work with two FASST? systems, or one FASST? and one 72MHz (w/ Square
Trainer Cord Plug)
working distance from student to instructor
signal loss or lag
I spend about 80% of my waking hours at the computer, I'm really not a
technology groupie. So, while many of my friends run out and buy the
latest and greatest gadgets, I would rather wait and get the things
that I actually find useful. I also like to wait until they get the
bugs out of any new technology before laying out the cash. That being
said, I also know a good thing when I see it.
it just so happens that my friend Geoff recently asked me to teach his
8 year old son, Jon to fly next season. Jon's a great kid and since he
accompanies us to the field most of the time anyway, I agreed.
I started going through my mental check list. "Let's see, I know I
still have an old buddy cord, but it's one of the round ones - I'll
have to dig out some of my older transmitters." Then, lo and behold,
Futaba asked me if I would take a look at their new "wireless buddy box
system". I didn't even have to think about it.
more cord? That's the best news I've heard since wireless TV remotes!
Sign me up!
WTR 7 FASST Wireless Trainer System Price:
Range: 30' (9.1m) Size:
0.89 x 1.59 x 0.52" (22.5 x 40.3 x 13.1mm) Weight:
first reaction to the new WTR-7 was one of surprise. I didn't expect it
to be so small. But it makes sense really, when you boil it down to its
essence, it's not much more than a 2.4GHz FASST receiver.
what have we got? The box contains the WTR-7, a cord, a small
screwdriver and a swatch of "Hook & Loop" material.
you get nervous, a screwdriver is not needed as there are no
adjustments to make. It is only thrown in to give you something to push
the binding button with (lest you try to stick something in there that
might do damage). In other words, it seems to me that Futaba only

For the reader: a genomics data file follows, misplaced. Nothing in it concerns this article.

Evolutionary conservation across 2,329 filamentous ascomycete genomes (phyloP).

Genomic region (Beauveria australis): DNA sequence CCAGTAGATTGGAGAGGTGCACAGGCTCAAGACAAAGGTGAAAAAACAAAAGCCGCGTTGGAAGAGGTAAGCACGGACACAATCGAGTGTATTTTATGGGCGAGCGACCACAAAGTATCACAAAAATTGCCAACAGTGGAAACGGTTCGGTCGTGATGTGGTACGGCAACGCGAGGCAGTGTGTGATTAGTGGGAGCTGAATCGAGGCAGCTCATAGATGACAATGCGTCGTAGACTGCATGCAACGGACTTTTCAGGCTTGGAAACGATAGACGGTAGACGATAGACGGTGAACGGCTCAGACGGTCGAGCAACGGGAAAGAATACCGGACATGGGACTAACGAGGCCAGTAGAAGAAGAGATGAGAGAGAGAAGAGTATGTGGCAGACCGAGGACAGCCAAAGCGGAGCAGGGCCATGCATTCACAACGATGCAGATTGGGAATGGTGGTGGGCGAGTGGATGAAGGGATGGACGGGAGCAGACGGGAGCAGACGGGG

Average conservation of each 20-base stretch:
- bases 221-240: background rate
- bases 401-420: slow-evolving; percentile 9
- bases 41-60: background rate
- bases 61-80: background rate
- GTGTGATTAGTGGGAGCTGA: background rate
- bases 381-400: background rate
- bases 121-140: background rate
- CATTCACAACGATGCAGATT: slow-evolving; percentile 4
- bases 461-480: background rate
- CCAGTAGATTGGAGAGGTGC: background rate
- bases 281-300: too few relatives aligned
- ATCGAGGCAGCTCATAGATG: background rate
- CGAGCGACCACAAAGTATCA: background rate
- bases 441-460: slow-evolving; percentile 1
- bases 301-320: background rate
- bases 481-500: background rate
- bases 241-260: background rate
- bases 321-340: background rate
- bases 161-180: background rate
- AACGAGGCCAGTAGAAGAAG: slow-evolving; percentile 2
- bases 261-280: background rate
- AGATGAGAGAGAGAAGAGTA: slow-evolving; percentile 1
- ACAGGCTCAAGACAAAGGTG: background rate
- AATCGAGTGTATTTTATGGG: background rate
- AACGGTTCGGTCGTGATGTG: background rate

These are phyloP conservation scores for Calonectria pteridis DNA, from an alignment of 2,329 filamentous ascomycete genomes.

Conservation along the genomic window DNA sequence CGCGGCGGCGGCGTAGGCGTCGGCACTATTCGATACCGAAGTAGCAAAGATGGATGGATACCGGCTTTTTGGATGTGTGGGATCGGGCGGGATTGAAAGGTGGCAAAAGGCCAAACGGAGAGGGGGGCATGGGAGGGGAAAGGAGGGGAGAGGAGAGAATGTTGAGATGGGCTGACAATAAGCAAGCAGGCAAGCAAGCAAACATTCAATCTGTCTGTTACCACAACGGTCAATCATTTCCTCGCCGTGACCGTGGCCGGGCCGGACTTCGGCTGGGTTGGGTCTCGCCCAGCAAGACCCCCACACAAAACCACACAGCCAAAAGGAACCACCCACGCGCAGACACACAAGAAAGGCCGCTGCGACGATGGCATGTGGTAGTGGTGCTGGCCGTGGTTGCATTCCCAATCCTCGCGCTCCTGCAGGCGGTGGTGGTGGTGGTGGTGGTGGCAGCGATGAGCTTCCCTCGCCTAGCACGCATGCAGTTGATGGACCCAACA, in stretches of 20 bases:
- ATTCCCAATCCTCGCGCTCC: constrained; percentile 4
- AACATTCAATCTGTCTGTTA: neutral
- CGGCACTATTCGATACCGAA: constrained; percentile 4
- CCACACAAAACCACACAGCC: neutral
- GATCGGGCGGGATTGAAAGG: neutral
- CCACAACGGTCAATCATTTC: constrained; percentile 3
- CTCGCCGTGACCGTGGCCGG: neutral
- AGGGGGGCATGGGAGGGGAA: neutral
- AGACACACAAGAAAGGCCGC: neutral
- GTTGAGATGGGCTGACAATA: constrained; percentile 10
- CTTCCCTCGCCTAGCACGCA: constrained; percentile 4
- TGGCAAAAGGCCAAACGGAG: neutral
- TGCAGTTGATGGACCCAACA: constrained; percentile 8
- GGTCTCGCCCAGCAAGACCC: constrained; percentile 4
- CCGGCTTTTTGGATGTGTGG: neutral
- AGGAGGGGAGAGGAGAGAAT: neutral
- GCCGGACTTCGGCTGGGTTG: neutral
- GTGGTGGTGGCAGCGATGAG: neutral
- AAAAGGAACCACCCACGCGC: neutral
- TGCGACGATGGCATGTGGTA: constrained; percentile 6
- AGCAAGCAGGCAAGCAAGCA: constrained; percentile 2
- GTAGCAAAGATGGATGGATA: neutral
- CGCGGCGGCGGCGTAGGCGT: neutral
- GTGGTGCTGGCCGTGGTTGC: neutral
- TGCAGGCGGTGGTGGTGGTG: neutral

included it as a means of "Idiot-Proofing" the system.
way this system works is so simple that even I understand it. You bind
the WTR-7 to the transmitter that the student will be using and then
plug it into the trainer port on the instructor's box. The "Buddy Box"
now sends a 2.4GHz signal directly to the trainer cord input on the
the transmitter being used as the buddy box must be a Futaba FASST
system; however, the instructor's transmitter can be on any frequency
(including 72MHz) as long as it has a rectangular trainer cord input.
bind the WTR-7 to the buddy box, you start by plugging it into the
buddy box itself. This allows the WTR-7 to be powered up without having
another transmitter powered up in the immediate area. Now the binding
process is just as easy as binding any FASST receiver; just turn on the
transmitter, and (using the provided screwdriver) push the binding
button. After a few seconds you will get a green LED and the receiver
this point, the WTR-7 is removed from the student's transmitter and
plugged into the instructor's box. That's it! All you need to do now is
coordinate your trims as you would with any buddy system and you're
ready to fly.
initially used my Futaba 10CAG as the Instructor's transmitter and the
system worked perfectly as expected. Then I got to thinking... If
you've ever noticed, most of the time you use a buddy box, the
instructor is holding the STUDENT's transmitter (Since that is the one
which is on the same frequency as his plane). There aren't too many
students who are using a 10CAG, but it just so happens that I had
recently put a Tactic 72MHz radio in an old Goldberg Eagle 400
electric, so I plugged the WTR-7 into the Tactic transmitter, turned on
the Eagle, and it still worked great.
not often that I get this lucky, but I was just finishing up when Geoff
called. He said that there was supposed to be a break in the weather
that afternoon and he had a few products to video tape. I told him to
make sure that Jon came along, and I put everything on charge.
information was correct and that afternoon it got dead calm - COLD, but
dead calm. After a brief going-over of the system and a good range
check, it was time to fly. Jon doesn't have much real stick time, but
he has spent many hours on his dad's simulator, so he picked it up in
WTR-7 worked flawlessly. I was even having a little fun walking around
as Jon flew. Unfortunately, the cold was getting to our fingers
quickly, so we kept it to one short flight, but it was plain to see
that when the weather breaks this spring, Jon and I will make good use
of this nice little tool.
WTR-7 is just the next logical step in this fast-paced world of
technology that we live in (or is that FASST-paced?). The system works
perfectly, it is easy to set up, easy to install, and it eliminates the
cord that has bound instructor to student for so many years.
is all I needed - one MORE reason to look forward to spring!
The comments, observations and conclusions made in this review are solely with respect to the particular item the editor reviewed and may not apply generally to similar products by the manufacturer. We cannot be responsible for any manufacturer defects in workmanship or other deficiencies in products like the one featured in the review.